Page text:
TeleDevelopment's Entire Batch of Trainees Pass Medical CPC …

Manila, Philippines – Leading BPO support provider TeleDevelopment Services, Inc. (TDS) has just announced that exam results have just been released for the June 2014 medical coding certification examination. TDS has successfully trained and prepared 12 participants—11 of which are registered nurses—for the certified professional coder (CPC) certification.

These participants, who are part of TDS’ first public training course meant for non-medical professionals, took the American Academy of Professional Coders’ (AAPC) CPC certification exams and achieved a passing rate of 100%. As the largest medical training and credentialing organization in the US, AAPC sets the highest international standard on medical coders. Coders undergo a rigorous examination to test their ability to read medical charts and assign medical codes for various clinical cases. The entire batch of participants passed the exam on their first attempt, even though exam candidates are allowed to retake the test for free.

TDS’ Senior Manager for Healthcare Training Peter Edu, MD, CPC, CPC-I, CCS, led his team of healthcare trainers in the entire duration of the public training course. Stimson “Timmy” F. Agustin, Jr, MS, RN, CPC-A; Adrianne “Kian” Gonzaga, RN, CPC-A; Liza Mae A. Malixi, MD, CPC-A; and Von Deneb Vitto, RN, CPC-A; all worked with Edu throughout the 9-week course to provide a comprehensive training program that will effectively prepare the trainees for a rewarding career in the medical coding field.

Electronic notification of the first half of the exam results was received on Thursday, June 12, 2014, and the other half the following Monday, June 16.  The second batch of classes for those with medical backgrounds officially started on Monday as well.

The overwhelming demand for certified professional coders in the Philippines has opened up better career opportunities for both medical and non-medical professionals this year. Such a change in career promises a better salary and a host of other benefits for Filipinos. Depending on the recruitment criteria, successfully certified medical coders who have trained under TDS’ healthcare training team are afforded the chance to immediately secure a high-paying job for a TDS partner.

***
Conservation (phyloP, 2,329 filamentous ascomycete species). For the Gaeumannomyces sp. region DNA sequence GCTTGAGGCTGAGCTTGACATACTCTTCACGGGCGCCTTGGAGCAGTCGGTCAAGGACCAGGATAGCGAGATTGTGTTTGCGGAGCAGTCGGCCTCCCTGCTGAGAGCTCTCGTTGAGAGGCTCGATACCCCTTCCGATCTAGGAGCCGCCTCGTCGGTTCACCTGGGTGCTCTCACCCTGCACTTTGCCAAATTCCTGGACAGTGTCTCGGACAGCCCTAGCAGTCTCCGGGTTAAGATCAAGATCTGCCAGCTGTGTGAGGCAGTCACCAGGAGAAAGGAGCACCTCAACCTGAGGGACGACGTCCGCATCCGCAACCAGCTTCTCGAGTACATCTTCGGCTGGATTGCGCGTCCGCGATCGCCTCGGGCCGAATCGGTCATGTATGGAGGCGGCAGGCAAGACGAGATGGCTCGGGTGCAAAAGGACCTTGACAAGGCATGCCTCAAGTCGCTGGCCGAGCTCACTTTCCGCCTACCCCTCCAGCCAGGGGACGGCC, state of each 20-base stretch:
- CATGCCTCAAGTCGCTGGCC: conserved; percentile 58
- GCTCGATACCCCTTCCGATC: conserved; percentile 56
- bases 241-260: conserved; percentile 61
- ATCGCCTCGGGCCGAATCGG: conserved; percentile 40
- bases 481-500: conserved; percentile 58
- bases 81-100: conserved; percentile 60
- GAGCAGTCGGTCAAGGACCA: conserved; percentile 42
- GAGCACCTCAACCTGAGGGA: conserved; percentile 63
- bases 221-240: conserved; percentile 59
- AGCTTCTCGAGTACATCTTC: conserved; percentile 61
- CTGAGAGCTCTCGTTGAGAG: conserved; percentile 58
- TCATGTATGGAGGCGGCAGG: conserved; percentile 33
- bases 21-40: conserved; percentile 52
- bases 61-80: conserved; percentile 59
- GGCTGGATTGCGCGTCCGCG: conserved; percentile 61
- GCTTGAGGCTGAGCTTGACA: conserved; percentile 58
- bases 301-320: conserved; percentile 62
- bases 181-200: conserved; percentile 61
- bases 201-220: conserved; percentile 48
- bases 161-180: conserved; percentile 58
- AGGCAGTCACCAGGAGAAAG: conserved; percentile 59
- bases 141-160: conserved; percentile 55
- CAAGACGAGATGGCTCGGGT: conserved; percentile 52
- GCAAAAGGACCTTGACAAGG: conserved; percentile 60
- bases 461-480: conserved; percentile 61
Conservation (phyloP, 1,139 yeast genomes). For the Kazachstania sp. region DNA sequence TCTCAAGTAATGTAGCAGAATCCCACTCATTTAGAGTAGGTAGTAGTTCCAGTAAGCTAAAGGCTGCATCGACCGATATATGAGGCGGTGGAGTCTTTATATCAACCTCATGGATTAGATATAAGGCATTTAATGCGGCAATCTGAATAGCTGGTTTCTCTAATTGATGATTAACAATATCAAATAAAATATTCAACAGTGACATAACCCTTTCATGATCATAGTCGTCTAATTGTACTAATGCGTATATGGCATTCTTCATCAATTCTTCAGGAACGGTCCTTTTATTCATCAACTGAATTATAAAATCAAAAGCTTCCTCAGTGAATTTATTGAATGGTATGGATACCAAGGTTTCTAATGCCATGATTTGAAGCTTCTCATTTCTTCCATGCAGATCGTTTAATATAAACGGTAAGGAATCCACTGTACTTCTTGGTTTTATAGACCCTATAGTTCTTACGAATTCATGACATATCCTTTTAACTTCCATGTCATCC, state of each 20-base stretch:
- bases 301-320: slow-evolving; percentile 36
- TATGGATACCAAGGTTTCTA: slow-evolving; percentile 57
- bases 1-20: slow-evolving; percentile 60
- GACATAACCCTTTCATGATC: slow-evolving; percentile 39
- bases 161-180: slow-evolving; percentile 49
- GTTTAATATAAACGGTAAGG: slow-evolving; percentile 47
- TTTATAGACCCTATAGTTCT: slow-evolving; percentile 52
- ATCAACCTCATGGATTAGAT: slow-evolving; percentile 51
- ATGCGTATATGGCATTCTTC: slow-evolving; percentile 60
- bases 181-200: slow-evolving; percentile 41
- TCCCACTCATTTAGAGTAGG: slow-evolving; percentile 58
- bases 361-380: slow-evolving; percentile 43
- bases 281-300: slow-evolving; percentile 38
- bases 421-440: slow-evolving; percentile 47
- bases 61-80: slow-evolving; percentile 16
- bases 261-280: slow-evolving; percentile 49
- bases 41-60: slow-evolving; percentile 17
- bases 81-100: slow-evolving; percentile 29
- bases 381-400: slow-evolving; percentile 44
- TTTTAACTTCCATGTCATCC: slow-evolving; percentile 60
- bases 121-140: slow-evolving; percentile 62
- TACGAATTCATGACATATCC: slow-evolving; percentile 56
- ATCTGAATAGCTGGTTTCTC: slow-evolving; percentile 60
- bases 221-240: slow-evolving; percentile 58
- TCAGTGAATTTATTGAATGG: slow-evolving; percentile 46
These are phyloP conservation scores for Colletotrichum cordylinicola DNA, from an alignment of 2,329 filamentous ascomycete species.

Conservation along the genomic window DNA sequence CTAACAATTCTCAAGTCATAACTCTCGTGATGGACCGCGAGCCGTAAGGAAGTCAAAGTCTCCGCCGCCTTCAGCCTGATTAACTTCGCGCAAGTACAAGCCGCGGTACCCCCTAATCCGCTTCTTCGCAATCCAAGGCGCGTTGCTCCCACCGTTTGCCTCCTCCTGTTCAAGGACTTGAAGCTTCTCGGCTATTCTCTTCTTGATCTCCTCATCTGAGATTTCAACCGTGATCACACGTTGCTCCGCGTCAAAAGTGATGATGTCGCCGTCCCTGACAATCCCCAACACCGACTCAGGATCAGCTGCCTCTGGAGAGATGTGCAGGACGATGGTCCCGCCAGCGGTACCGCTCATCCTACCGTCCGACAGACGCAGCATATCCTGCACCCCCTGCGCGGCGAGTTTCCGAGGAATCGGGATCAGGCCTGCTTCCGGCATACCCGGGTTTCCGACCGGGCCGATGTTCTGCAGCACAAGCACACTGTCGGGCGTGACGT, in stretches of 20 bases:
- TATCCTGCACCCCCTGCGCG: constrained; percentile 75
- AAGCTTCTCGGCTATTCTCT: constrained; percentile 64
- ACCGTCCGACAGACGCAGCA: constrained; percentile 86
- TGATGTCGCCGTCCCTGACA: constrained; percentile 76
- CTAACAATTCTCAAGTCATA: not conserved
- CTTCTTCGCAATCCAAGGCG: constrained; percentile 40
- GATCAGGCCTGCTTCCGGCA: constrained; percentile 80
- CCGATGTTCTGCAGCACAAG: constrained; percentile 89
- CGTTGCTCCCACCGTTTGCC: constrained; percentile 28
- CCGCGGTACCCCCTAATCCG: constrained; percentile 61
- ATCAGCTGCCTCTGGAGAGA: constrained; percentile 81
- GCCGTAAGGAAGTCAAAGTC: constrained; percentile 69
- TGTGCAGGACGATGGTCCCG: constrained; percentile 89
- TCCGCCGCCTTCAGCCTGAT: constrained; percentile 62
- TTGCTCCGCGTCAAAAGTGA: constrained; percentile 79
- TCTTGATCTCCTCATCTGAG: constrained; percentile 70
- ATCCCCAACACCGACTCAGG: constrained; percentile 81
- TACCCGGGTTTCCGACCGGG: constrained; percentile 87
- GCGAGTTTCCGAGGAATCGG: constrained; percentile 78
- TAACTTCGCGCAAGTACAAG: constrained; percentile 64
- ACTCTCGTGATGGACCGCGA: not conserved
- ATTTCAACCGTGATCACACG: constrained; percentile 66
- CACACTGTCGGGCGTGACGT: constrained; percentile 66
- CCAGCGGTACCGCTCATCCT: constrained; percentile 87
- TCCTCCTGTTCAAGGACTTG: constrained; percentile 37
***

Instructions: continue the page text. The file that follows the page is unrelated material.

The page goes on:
Interested medical coders and career shifters may visit TDS’ Medical Coding Training and Certification page for more details on the company’s medical coding courses.

About TeleDevelopment Services, Inc.

TeleDevelopment Services, Inc., is an international call center and BPO support company providing end-to-end outsourcing solutions, including call center and management training, medical coding training and certification, shared services, and recruitment support for frontline, back-office, specialized, managerial, and executive positions. TeleDevelopment is also the sole distributor of Versant in the Philippines. Versant is the leading automated English language assessment tool for recruitment and training. It is being leveraged by call center and BPO organizations around the world.

Ways To Obtain a Medical Billing and Coding Certification | Medical …

One of the promising careers in the medical industry is that of medical billing and coding professional. However, before you can legitimately practice this profession, you have to get a medical billing and coding certification. The future of this career is bright because every year, the government and the health insurance industry are requiring more accurate and specific diagnoses and treatments of patients.

You can obtain the medical billing and coding certification in several ways. But before you choose any institution that offers these programs, you must be sure that they have high standards of instructions and are fully accredited by the government and medical institutions. This will ensure that your efforts will produce results and will not just go to waste.

Medical Billing and Coding Certification Overview

Essentially, the medical billing and coding certification is your proof that you have undergone the necessary education and training required to accurately code and bill patients’ diagnosis and treatments. These codes are used by doctors and health insurance companies to properly identify the services done to a patient and accurately assess or bill the amount of services that should be paid to the medical provider. There are no standard ways of instructions in this field, but most medical employers such as hospitals, clinics, and medical centers are looking for those who are certified by their accredited educational institutions.